NEWARK, N.J. — Right as the press was being allowed on the ice at the Isobel Cup Final to interview the players, the NWHL game broadcast unleashed a bombshell that lit the women’s hockey universe on fire.
— Mike Murphy (@DigDeepBSB) March 13, 2016
Those Canadian flags are planted on the cities of Toronto and Montreal.
When asked – in person – for comment, NWHL Commissioner Dani Rylan exercised plausible deniability. “I did not see the broadcast,” said Rylan with a grin. “180 women graduated NCAA DI colleges this year and it only makes sense that there’s a place for them to play when they’re done and get paid for being the best at what they do.”
Consider the gauntlet thrown.
If this is the NWHL’s plan, it is a big one, and one that will no doubt bother CWHL Commissioner Brenda Andress. The CWHL has teams in Montreal, Toronto, and Brampton, a suburb of Toronto.
It’s not like this is the first time the NWHL has crept into established CWHL turf. The Isobel Cup champion Boston Pride were founded on what is now the ashes of the CWHL’s Boston Blades.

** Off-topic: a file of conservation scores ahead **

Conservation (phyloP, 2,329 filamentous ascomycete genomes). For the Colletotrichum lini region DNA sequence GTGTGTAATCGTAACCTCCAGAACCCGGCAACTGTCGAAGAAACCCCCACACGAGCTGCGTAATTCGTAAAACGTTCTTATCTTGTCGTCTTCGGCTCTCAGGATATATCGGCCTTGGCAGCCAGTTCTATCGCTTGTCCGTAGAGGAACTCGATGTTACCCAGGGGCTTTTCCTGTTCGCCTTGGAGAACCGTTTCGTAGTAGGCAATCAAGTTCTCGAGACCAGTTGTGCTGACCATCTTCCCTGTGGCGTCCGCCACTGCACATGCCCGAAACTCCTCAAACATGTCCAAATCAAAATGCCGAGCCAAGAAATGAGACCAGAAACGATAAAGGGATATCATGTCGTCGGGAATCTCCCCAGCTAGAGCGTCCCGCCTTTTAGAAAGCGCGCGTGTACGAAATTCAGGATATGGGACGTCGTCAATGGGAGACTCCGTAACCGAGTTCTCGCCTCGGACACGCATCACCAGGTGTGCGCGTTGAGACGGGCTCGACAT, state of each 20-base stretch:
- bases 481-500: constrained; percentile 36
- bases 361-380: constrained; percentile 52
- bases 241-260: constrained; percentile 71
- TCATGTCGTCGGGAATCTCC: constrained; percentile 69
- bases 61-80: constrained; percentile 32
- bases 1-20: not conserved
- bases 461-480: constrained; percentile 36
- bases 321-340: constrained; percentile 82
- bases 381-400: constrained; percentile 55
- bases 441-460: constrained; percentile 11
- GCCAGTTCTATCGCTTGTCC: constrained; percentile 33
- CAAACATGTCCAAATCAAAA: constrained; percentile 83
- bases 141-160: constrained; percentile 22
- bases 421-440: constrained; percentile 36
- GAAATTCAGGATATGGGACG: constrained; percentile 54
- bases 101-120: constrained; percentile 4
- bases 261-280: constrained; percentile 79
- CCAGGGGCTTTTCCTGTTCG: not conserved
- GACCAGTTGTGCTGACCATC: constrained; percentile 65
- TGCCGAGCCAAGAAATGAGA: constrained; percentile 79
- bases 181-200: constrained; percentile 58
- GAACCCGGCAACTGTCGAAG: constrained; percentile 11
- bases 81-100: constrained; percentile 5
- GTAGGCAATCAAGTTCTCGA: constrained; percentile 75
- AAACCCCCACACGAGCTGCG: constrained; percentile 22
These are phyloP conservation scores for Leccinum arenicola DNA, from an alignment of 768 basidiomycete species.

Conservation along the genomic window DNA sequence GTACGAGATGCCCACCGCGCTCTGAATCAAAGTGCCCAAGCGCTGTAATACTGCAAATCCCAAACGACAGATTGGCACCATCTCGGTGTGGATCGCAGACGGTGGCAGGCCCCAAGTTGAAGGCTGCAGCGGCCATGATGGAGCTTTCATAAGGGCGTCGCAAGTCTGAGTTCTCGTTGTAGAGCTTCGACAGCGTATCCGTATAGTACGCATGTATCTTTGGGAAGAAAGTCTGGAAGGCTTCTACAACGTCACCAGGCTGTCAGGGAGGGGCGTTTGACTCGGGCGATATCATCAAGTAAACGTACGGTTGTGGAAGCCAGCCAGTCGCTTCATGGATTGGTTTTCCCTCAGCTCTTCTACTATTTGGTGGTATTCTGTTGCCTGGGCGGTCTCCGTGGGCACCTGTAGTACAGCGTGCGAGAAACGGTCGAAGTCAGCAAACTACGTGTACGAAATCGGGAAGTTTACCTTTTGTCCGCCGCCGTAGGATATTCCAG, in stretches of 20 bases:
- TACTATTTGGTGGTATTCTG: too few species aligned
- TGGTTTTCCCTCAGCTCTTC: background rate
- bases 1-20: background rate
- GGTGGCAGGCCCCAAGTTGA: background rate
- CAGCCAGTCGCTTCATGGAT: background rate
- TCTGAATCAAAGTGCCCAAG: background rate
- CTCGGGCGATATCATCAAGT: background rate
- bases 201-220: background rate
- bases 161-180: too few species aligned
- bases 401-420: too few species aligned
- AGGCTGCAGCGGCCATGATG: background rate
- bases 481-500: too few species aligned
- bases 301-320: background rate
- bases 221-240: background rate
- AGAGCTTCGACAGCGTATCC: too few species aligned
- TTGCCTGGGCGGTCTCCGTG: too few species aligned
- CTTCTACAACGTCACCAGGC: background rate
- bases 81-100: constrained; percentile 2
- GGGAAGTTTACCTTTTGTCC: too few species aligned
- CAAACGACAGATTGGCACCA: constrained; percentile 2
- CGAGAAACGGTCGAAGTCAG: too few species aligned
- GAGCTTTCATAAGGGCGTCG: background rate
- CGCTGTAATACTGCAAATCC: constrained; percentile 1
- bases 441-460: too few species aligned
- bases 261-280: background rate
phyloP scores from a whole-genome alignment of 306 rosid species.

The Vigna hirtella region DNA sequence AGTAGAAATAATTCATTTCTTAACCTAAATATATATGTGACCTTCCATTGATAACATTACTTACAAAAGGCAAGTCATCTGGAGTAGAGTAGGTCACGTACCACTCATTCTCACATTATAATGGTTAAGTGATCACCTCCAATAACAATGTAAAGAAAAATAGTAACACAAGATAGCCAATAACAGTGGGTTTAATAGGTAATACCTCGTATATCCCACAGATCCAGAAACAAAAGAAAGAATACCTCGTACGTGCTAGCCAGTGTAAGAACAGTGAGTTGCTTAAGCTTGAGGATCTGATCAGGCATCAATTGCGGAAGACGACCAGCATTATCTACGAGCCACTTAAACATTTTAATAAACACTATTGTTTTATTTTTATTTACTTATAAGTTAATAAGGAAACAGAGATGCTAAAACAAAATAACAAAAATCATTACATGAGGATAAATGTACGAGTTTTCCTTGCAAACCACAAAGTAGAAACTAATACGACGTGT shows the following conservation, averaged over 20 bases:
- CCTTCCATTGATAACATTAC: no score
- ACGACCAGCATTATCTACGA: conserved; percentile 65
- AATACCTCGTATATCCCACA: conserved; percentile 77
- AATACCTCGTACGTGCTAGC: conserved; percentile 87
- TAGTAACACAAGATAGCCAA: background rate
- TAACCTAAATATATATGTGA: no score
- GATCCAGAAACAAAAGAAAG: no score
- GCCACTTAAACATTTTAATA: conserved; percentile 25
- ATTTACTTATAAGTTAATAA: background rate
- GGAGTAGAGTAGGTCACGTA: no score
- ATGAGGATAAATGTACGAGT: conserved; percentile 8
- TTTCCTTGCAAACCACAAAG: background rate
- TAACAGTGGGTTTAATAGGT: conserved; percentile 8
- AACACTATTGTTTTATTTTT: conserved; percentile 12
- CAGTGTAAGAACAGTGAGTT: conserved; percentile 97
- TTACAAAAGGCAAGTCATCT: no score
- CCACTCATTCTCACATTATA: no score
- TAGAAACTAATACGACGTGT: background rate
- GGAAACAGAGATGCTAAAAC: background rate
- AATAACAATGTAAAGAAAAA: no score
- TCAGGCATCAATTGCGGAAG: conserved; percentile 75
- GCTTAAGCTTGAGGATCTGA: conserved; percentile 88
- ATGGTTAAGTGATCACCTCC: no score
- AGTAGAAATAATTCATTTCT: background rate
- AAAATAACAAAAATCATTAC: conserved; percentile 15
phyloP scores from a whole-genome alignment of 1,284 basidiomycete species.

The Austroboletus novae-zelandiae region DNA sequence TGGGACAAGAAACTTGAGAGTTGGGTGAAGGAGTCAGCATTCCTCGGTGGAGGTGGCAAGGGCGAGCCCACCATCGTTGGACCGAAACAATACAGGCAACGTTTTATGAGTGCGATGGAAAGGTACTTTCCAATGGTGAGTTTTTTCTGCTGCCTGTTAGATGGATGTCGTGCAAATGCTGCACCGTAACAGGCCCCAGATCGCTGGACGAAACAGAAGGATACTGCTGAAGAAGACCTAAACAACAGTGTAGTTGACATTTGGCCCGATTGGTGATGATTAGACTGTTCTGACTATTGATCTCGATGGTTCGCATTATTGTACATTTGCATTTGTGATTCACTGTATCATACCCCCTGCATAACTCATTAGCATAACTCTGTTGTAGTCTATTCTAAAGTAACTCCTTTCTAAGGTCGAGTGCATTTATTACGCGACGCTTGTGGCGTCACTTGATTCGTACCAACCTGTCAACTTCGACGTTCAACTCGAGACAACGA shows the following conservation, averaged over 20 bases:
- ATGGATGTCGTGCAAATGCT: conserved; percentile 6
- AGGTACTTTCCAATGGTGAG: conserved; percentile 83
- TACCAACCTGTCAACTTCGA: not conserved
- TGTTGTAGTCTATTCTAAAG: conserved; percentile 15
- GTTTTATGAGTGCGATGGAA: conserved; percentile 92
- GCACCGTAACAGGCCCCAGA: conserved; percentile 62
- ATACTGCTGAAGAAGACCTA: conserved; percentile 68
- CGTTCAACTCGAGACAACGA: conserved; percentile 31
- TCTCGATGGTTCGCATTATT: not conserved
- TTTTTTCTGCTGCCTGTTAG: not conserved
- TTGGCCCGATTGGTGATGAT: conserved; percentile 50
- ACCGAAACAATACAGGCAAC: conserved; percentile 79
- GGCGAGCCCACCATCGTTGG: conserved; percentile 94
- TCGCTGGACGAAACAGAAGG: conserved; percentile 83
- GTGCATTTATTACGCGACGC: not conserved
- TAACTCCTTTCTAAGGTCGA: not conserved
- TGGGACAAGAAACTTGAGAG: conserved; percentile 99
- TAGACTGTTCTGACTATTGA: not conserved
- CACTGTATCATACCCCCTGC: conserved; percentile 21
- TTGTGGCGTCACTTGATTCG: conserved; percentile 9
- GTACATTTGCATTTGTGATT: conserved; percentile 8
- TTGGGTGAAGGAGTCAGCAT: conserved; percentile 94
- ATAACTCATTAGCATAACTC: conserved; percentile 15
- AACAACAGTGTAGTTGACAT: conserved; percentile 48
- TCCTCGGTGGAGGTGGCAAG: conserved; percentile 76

(A request for comment was sent to the CWHL very late Saturday night. At the time of publication, the league had not yet responded.)
One thing feels certain. It’s highly – HIGHLY – unlikely this is part of any merger between the two women’s leagues. Partnership of this magnitude appears unthinkable. The two could barely come to an agreement on playing an exhibition game.
More on this story as it develops because NO ONE saw this coming. Trying to get the Minnesota Whitecaps into the fold? Yes. Expanding to Canada? No.
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